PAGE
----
“If you come to China to ex­pand your per­spec­tives on Chi­nese cul­ture, you should def­i­nitely move to Bei­jing, not Shang­hai,” he said.

Sim­i­lar sen­ti­ments were echoed by Cana­dian na­tional John Arm­strong, who has been liv­ing and work­ing in Shang­hai for over a decade.

“Bei­jing at­tracts a dif­fer­ent sort of for­eign­ers usu­ally. Ex­pats in Bei­jing tend to be aca­demic or diplo­matic and they prob­a­bly speak bet­ter Pu­tonghua, know more his­tory and pol­i­tics and in­te­grate bet­ter with Chi­nese cul­ture,” John Arm­strong pointed out.

Amer­i­can ex­pat Tommy, who lived for sev­eral years in both Bei­jing and Shang­hai, agrees that the cities’ re­spec­tive in­dus­tries and his­to­ries are what draw their for­eign pop­u­lous.

“The ex­pats I knew in Bei­jing were par­tic­u­larly in­ter­ested in Chi­nese pol­i­tics and cul­ture or the arts and mu­sic scene, whereas from what I’ve seen in Shang­hai there is more in­volve­ment in fi­nance or en­trepreneuri­al­ism.”

But Arm­strong stip­u­lated that such de­scrip­tions could be a com­plete gen­er­al­iza­tion.

“I’m sure there are plenty of busi­ness peo­ple in Bei­jing and aca­demics in Shang­hai. Just my im­pres­sion that those who em­brace Bei­jing are in for the long haul,” Arm­strong said.

The un­touch­able caste

An­other long-term ex­pat in Shang­hai, Cana­dian Timothy Nash, said he un­der­stands why some for­eign­ers in Shang­hai tend to have a sense of su­pe­ri­or­ity.

“Well I think it’s kind of ob­vi­ous, be­cause the cost of liv­ing in Shang­hai is higher than most other cities in China,” he said.

Though most in­ter­vie­wees said they don’t think there is any re­gion-based dis­crim­i­na­tion among Shang­hai’s ex­pat com­mu­nity, they ad­mit­ted that ca­reer­based di­vi­sions among for­eign­ers still ex­ist here.

French artist Dezio has been liv­ing and work­ing in Shang­hai since 2007. He said that he has seen a sep­a­ra­tion be­tween those ex­pats with low-in­come jobs, such as teach­ers, and those with higher qual­i­fied ones, in­clud­ing bankers.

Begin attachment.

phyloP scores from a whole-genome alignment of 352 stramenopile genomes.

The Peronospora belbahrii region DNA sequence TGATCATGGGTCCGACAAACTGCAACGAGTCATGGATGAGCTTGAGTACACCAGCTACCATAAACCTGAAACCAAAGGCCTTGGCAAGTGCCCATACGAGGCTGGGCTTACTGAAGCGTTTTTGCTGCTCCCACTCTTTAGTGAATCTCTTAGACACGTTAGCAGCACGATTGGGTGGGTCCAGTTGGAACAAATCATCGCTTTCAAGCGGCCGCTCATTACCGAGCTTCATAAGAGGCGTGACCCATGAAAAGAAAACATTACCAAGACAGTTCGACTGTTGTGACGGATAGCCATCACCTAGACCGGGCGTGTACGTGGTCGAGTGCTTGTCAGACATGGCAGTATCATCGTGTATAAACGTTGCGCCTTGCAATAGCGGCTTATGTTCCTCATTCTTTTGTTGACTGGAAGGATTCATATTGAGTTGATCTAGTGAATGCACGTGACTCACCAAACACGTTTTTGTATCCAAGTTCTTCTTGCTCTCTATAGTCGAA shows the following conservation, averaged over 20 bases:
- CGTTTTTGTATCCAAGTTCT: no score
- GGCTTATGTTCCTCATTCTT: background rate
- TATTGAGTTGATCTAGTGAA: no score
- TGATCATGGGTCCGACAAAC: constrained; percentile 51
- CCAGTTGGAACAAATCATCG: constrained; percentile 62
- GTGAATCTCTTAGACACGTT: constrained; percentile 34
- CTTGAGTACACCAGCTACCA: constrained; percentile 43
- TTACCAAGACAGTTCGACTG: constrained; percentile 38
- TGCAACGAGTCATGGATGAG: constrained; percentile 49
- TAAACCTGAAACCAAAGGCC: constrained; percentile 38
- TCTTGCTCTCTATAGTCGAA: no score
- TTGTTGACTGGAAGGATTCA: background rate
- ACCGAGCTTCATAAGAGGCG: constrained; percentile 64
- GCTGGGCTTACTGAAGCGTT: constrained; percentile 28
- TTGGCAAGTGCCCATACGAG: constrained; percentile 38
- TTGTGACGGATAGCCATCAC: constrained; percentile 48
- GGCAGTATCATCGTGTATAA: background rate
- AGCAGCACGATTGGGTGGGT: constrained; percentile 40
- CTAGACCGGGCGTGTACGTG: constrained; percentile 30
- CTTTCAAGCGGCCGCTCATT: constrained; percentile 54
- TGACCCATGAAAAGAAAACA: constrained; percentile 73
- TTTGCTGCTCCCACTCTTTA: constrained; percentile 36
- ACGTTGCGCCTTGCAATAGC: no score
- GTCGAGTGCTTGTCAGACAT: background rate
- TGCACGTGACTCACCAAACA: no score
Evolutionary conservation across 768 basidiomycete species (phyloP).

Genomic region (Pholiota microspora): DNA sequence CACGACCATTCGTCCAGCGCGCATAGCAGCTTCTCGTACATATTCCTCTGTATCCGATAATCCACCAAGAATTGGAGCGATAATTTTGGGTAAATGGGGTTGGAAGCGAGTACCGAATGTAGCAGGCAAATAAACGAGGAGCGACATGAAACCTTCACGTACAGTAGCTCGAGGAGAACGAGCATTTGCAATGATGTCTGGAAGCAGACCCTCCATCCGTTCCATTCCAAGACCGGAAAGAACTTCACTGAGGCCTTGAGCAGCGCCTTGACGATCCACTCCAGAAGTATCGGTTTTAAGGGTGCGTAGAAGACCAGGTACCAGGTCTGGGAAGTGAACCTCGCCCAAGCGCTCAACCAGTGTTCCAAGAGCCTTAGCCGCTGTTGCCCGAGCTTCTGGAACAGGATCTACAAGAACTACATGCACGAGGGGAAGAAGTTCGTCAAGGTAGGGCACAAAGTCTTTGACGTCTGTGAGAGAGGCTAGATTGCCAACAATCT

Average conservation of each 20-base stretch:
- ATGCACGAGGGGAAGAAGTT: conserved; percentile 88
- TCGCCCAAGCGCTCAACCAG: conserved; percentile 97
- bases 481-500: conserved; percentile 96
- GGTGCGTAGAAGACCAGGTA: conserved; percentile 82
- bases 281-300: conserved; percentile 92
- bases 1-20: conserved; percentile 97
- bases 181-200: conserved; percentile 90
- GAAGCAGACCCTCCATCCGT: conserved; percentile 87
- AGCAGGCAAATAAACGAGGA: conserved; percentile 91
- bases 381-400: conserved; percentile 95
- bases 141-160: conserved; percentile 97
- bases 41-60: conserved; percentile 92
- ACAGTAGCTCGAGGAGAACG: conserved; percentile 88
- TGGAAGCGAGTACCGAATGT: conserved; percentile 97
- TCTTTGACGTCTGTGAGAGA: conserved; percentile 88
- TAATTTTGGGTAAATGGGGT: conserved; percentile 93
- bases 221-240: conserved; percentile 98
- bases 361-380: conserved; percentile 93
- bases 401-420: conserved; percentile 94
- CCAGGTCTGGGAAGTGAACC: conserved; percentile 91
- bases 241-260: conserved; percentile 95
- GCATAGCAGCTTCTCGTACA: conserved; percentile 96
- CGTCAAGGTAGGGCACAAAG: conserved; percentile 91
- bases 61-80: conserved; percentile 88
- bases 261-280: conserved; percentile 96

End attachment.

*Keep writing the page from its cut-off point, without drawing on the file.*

Like­wise, Arm­strong said, “it’s a rough di­vi­sion but I’d say that the high­est paid ex­pat in Shang­hai would come from the busi­ness sec­tor.”

Tommy con­curred, ex­plain­ing that Shang­hai’s night life and bar scene are em­blem­atic of the city’s for­eign di­vide.

“You have all the ex­pats on a bud­get chug­ging beer at (the for­mer) Yongkang Road and all the suit-wear­ing types sip­ping cock­tails on the Bund. There is never any cross­over. The two classes just don’t mix.”

As an English teacher in Shang­hai, Wil­liam ad­mit­ted that some for­eign­ers here tend to scoff at his oc­cu­pa­tion.

“I teach English, so some­times I feel that peo­ple with ‘real jobs’ look down on us be­cause they think it’s too easy,” Wil­liam said. “It’s just some­thing you have to deal with.”

Green said that be­ing an English teacher should not be per­ceived as be­neath other jobs.

“I can say for a fact that teach­ers’ salaries in Shang­hai are much higher than, for ex­am­ple, in­ter­preters or trans­la­tors,” she said.

How­ever, Arm­strong pointed out that, from his ex­pe­ri­ence, the num­ber one cleav­age in the ex­pat com­mu­nity in China is not re­gion-based.

“It is English teacher ver­sus ev­ery­one else,” he said. “Shang­hai unites fairly or un­fairly in its dis­dain for English teach­ers. They are the un­touch­able caste.”

Photo: CFP

A WeChat post re­cently goes vi­ral, rais­ing heated dis­cus­sions about whether it is true or not that Shang­hai ex­pats feel su­pe­rior to those in Bei­jing and other Chi­nese cities.

Pho­tos: Wang Han/GT and CFP

Re­gion­al­ism has al­ways ex­isted.